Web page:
5 Health Benefits of Yoga

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When thinking of yoga, it’s likely that most of us already associate the 5000-year old practice with mental and physical health benefits. It’s probable that you’ve attended a yoga class at some point, and may have left the session feeling more relaxed, flexible, and maybe even more…spiritual? It’s widely understood that yoga is good for you, but many of us just don’t know what the real benefits are, and why practicing yoga regularly can positively impact our health

If you’re new to yoga, the practice can sometimes feel intimidating – but benefits can be felt from the very first class, so there’s no reason not to begin! Let’s take a look at 5 health benefits of yoga, based on science, which will only expand and improve along your yoga practice journey. 

1. Yoga reduces stress

While a form of exercise, yoga is just as relaxing as curling up in front of the TV or lying back in a bubble bath. Yoga is comparable to more ‘traditional’ relaxation methods, and one study showed that just one 1-hour session of yoga over a 10-week period significantly improved stress, anxiety, and quality of life, when compared to traditional relaxation methods. All this from just an hour a week! 

5 health benefits of yoga reduce stress

A further study showed that yoga practice decreases the amount of cortisol (the stress hormone) in the body.  Over time, higher levels of cortisol can significantly impact sleep quality, negatively affect your mood, and may even contribute to weight gain and skin problems. Keeping stress levels in check is important, and yoga is just one of the ways you can help effectively manage stress and your body’s cortisol levels. 

2. Yoga could help improve sleep quality

Regularly practicing yoga can help you sleep for longer, feel more well-rested, and help you to fall asleep faster. Studies have also shown that yoga can help boost production of melatonin in the body. You might have heard of using melatonin as a supplement, to help regulate the sleep/wake cycle, or even using a melatonin serum in your skincare routine, where it acts to help stimulate the skin’s natural defenses against external damage.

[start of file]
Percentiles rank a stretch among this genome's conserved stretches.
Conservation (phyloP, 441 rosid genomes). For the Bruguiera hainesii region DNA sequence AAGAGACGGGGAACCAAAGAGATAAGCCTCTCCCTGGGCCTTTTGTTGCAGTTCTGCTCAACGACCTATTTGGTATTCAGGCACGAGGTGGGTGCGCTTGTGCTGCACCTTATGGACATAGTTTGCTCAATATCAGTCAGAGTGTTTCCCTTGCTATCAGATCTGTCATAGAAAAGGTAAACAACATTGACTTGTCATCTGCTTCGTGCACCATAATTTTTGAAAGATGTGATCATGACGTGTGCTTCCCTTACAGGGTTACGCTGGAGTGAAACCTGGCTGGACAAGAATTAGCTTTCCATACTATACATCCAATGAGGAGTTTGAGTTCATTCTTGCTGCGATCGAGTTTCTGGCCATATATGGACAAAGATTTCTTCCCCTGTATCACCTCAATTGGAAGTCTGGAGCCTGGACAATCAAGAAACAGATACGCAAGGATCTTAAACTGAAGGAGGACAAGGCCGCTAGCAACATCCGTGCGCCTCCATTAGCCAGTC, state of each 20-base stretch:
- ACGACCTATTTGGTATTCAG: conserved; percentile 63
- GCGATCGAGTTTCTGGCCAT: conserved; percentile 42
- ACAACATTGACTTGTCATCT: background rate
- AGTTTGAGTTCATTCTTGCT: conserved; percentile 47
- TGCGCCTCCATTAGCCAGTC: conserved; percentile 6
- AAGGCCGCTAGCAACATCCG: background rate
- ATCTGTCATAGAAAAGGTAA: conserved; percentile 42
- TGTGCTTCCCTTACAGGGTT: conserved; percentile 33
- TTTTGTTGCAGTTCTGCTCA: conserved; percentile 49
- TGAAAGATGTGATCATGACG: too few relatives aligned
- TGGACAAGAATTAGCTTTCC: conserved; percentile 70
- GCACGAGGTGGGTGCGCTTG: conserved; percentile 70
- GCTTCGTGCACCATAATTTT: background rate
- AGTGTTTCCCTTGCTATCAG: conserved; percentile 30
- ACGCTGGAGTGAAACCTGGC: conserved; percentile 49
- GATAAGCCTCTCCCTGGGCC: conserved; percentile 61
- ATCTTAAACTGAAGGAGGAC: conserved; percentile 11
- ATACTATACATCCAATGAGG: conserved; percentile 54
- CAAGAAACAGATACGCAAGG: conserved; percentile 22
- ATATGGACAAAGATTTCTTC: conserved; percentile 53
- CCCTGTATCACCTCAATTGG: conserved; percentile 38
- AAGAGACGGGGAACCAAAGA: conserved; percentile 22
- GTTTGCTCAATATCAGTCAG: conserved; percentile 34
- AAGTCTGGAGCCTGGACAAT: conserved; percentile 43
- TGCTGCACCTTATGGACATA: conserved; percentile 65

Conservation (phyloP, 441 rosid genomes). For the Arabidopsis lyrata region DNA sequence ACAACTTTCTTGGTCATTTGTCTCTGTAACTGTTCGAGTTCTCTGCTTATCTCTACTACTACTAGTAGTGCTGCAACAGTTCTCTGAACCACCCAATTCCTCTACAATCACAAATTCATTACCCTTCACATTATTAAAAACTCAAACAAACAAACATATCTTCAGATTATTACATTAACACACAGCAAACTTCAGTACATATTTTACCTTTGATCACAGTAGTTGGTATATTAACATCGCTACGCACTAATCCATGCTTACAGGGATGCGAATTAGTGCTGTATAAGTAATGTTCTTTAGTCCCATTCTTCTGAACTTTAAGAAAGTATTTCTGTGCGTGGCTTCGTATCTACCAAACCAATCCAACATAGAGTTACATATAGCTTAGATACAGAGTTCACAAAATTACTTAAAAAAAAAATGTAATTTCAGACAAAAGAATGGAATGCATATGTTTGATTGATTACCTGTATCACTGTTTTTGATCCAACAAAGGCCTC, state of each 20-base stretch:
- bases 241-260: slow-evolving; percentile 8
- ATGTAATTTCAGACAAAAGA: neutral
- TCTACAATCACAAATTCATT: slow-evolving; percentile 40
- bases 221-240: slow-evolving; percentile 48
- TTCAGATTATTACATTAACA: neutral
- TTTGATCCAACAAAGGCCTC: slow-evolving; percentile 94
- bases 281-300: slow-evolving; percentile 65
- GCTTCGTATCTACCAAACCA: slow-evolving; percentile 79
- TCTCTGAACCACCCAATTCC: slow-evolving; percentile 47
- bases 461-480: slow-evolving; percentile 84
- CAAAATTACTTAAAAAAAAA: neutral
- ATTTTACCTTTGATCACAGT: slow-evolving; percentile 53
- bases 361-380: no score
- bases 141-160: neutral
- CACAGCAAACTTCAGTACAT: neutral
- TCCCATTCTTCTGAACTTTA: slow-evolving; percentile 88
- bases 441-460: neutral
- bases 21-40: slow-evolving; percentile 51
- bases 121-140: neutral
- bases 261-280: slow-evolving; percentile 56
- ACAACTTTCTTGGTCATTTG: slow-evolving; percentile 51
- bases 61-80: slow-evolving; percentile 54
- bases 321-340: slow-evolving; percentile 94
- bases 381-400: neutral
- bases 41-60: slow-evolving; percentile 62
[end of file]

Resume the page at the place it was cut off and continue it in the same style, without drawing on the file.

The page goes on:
Melatonin is produced naturally by the body, and it helps to control your sleep cycle. Simply put, it tells your body when it’s time to head to bed. Higher levels can help you to fall asleep, but as you get older, your body begins to produce less and less of the hormone – so if you’re the type that finds bedtime a struggle, try a yoga session instead of reaching for the sleep tablets. A nighttime yoga session is the ideal way to help you relax and wind down before bed. 

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3. Regular practice boosts flexibility

While many forms of yoga are not vigorous enough to count towards your daily recommended moderate exercise, they will help contribute to building strength and flexibility. Yoga is an activity enjoyed by people of all ages, and it’s never too late to start to loosen up those muscles and improve your flexibility and balance! 

In addition, yoga may help reduce specific types of chronic pain and improve physical function in those with conditions such as osteoarthritis. However, it’s important to let your yoga instructor know about any conditions you might have, as there may be certain movements you are unable to perform or which could make you feel uncomfortable. While more research is needed on the topic of yoga and chronic pain, it could help you experience some relief with the right guidance.